Few jobs require one to meet with the media twice a day. Such is the life of a Major League Baseball Manager.
Over the last quarter-century, Chicago Cubs managers have come in all temperaments and were touted with varying degrees of excitement.
The Cubs have hired self-described “vanilla” managers (Jim Riggleman) and those of more exotic flavor. Dusty Baker had to tamp down expectations so much that he introduced himself as “Dusty, not Messiah.” Talk about expectations.
They've hired previous world champions and utter novices. They've had an interim manager who lasted one game.
I’ve yet to cover current Cubs skipper as manager – I saw plenty of him as a player, and he’s one of the few players to thank me for having covered him, as he did in the parking lot after the 2015 season.
As the Daily Herald's Cubs beat reporter from 1998-2019, I covered 10 skippers, from Riggleman to Joe Maddon, both of whom lasted five full seasons.
As a couple of us were getting on in years, we’d ask each other, “How long do you want to keep doing this?” Sometimes the answer was, “I don’t know. I’m not sure I want to break in another manager.
We’ve left it to others to break in David Ross.
Here is a whimsical look at all 10 of the managers I covered, from highlights to lowlights and all points in between.
Riggleman has managed some historically bad teams and may go down as America's interim manager or everybody's favorite bench coach.
“Riggs” came from San Diego along with new general manager Ed Lynch after the strike-shortened 1994 season. With the Padres, Riggleman was 112-179, including a 61-101 mark in 1993 and 47-70 in '94.
In his first year with the Cubs, he had them in first place at the end of May before the team faded. A late surge was unsuccessful at getting the Cubs a playoff spot.
Riggleman famously stood up to Sammy Sosa for perceived selfish play at the end of the 1997 season. He rode rookie Kerry Wood hard in '98 and looked back on it by admitting to contributing to Wood needing Tommy John surgery in the spring of 1999. As it turned out, Wood had been used heavily by his high school coach. Throughout his career, Wood never blamed managers for his numerous injury woes.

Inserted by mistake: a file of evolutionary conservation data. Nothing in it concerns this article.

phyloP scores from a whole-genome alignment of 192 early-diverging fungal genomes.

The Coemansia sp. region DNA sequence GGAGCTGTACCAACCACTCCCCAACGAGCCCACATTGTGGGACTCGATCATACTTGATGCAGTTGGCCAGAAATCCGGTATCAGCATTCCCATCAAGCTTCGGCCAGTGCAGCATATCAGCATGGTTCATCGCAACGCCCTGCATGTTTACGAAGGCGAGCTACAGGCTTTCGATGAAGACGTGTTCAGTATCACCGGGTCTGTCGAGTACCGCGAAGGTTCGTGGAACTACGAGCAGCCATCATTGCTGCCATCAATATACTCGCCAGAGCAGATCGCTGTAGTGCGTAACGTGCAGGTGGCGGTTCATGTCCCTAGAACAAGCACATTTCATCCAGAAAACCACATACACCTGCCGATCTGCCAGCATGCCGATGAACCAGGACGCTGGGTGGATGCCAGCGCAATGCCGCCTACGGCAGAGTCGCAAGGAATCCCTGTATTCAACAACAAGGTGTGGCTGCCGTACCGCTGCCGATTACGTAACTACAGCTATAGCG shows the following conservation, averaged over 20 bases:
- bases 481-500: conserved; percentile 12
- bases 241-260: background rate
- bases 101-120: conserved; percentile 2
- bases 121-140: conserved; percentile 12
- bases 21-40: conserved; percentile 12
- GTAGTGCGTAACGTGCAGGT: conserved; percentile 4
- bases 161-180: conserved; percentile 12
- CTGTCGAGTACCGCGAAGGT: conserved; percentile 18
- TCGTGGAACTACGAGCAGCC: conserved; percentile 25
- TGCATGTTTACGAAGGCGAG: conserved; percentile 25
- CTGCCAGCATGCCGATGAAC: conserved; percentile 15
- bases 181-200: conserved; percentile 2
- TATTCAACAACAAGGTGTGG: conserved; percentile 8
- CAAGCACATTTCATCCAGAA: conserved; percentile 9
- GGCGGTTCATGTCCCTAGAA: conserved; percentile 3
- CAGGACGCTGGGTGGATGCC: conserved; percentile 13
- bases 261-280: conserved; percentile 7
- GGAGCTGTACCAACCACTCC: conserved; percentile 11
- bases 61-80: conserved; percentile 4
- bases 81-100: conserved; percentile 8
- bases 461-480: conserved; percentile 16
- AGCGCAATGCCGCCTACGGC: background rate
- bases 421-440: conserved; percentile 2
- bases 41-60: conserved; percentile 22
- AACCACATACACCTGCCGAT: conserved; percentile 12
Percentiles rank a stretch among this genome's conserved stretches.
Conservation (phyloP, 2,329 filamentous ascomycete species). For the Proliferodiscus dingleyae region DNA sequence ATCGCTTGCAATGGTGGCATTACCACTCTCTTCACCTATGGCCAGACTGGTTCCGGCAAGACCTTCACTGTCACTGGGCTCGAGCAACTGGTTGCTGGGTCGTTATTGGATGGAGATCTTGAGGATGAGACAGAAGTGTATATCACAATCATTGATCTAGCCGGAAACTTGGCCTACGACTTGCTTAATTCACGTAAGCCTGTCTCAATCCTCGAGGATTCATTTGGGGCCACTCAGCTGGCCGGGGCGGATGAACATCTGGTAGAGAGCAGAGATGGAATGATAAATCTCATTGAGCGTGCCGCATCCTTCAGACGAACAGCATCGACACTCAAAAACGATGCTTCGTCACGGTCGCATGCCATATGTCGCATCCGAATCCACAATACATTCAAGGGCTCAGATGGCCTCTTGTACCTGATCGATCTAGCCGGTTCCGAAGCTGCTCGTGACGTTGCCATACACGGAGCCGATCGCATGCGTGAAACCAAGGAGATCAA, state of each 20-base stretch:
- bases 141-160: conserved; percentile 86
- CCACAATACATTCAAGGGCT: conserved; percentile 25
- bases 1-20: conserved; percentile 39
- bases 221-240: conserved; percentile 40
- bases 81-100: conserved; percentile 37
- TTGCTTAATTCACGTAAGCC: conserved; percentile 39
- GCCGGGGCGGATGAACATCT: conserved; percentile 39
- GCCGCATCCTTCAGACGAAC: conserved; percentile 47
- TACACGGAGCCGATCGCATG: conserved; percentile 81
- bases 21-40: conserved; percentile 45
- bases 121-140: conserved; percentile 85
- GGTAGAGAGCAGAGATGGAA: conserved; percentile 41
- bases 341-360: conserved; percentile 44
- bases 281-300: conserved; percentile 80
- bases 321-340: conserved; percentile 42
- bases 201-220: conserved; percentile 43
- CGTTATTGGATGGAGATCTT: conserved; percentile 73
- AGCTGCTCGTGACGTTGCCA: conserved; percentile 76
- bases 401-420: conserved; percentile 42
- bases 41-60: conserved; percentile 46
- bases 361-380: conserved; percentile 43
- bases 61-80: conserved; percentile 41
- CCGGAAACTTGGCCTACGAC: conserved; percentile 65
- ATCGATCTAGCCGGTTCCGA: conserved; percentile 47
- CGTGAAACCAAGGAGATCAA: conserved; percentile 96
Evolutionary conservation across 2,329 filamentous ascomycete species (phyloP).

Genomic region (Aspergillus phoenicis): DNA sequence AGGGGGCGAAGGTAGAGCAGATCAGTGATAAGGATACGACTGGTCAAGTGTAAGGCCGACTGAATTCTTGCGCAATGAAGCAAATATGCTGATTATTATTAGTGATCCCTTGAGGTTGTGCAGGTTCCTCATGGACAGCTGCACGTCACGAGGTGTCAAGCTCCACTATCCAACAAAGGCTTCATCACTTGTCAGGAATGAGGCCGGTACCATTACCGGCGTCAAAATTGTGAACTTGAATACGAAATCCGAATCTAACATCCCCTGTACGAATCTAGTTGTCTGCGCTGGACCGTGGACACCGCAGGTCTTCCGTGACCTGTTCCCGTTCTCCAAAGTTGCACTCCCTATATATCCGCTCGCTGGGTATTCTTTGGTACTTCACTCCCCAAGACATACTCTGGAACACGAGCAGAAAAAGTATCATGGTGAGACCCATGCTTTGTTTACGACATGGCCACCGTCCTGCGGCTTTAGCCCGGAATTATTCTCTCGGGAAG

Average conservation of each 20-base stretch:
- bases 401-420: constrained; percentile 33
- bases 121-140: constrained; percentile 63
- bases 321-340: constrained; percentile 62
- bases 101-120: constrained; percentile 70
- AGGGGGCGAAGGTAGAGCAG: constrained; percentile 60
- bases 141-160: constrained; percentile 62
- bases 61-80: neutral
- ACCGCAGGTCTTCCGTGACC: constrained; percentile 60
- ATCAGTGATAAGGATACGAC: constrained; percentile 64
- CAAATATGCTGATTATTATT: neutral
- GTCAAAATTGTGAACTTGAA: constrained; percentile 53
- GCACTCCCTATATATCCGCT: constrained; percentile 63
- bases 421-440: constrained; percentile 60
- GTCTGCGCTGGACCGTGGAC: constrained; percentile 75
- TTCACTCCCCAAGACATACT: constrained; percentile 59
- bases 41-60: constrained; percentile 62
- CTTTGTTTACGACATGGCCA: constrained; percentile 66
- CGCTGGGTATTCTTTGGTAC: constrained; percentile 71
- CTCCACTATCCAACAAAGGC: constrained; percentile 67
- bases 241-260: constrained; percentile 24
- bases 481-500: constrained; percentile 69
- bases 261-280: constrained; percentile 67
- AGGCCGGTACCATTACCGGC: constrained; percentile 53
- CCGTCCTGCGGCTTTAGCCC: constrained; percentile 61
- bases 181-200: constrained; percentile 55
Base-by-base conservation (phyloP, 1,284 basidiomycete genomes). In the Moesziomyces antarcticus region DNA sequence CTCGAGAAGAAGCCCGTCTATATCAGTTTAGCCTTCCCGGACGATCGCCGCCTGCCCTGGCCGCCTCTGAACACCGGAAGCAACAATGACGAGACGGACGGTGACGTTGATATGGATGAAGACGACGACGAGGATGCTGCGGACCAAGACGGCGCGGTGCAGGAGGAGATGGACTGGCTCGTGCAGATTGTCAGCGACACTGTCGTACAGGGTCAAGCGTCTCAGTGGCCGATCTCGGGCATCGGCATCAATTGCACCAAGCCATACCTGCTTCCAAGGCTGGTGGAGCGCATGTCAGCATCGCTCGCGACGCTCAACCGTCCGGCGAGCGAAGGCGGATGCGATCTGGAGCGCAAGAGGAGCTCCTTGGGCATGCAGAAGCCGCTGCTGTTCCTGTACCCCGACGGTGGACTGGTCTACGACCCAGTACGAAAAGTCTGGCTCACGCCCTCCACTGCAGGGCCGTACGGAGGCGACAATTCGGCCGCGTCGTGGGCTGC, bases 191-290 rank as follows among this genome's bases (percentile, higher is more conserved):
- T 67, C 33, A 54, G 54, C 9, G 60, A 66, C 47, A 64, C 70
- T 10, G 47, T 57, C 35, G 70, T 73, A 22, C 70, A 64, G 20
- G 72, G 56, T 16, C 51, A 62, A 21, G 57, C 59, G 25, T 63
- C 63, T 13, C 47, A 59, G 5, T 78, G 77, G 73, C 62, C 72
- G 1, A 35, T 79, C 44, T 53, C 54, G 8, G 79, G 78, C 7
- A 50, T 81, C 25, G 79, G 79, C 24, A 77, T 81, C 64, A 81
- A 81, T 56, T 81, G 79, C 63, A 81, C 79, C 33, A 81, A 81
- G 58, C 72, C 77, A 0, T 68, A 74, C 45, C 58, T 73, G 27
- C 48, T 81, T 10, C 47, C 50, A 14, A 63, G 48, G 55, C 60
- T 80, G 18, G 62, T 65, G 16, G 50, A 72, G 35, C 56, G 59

Riggleman's high point came when the Cubs won the 1998 wild card, needing a Game 163 victory against the Giants to get into the division series, in which they were swept by the Braves.
The 1999 Cubs, minus Wood and with a rotation that included at times Brad Woodall, Scott Sanders, Micah Bowie and Dan Serafini, started 32-23 before finishing 67-95, including 6-24 in August. The downward spiral started in mid-June, when the White Sox swept the Cubs at Wrigley Field, capped by Mike Caruso's tie-breaking two-run homer off Rick Aguilera in the series finale.
Riggleman was fired the day after the season ended. As he did with all things, he took the news stoically.
“Sometimes they just get tired of you,” he said, referring to fans, media, players and front offices.
Riggleman went on to managerial stints with the Mariners, Nationals (quitting on the spot one day when a contract extension did not seem forthcoming) and Reds, compiling an overall record of 726-904.
The Cubs and team president Andy MacPhail thought they were getting Don Baylor the player when they hired him in the fall of 1999 to replace Riggleman. As a player, Baylor was hit by pitches 267 times, retiring with the all-time lead. He ran the bases ferociously and helped MacPhail's 1987 Minnesota Twins win the World Series.
What the Cubs got was somebody who liked to play small ball – witness No. 2 hitter Ricky Gutierrez leading the National League in sacrifice bunts in 2000 and 2001.
Baylor ran afoul of Sosa in 2000, when Sosa interpreted unattributed critical comments about him costing the team as many runs on defense as he drove in on offense to Baylor. Sosa blasted his manager and was nearly traded during the season before agreeing to a contract extension the next spring.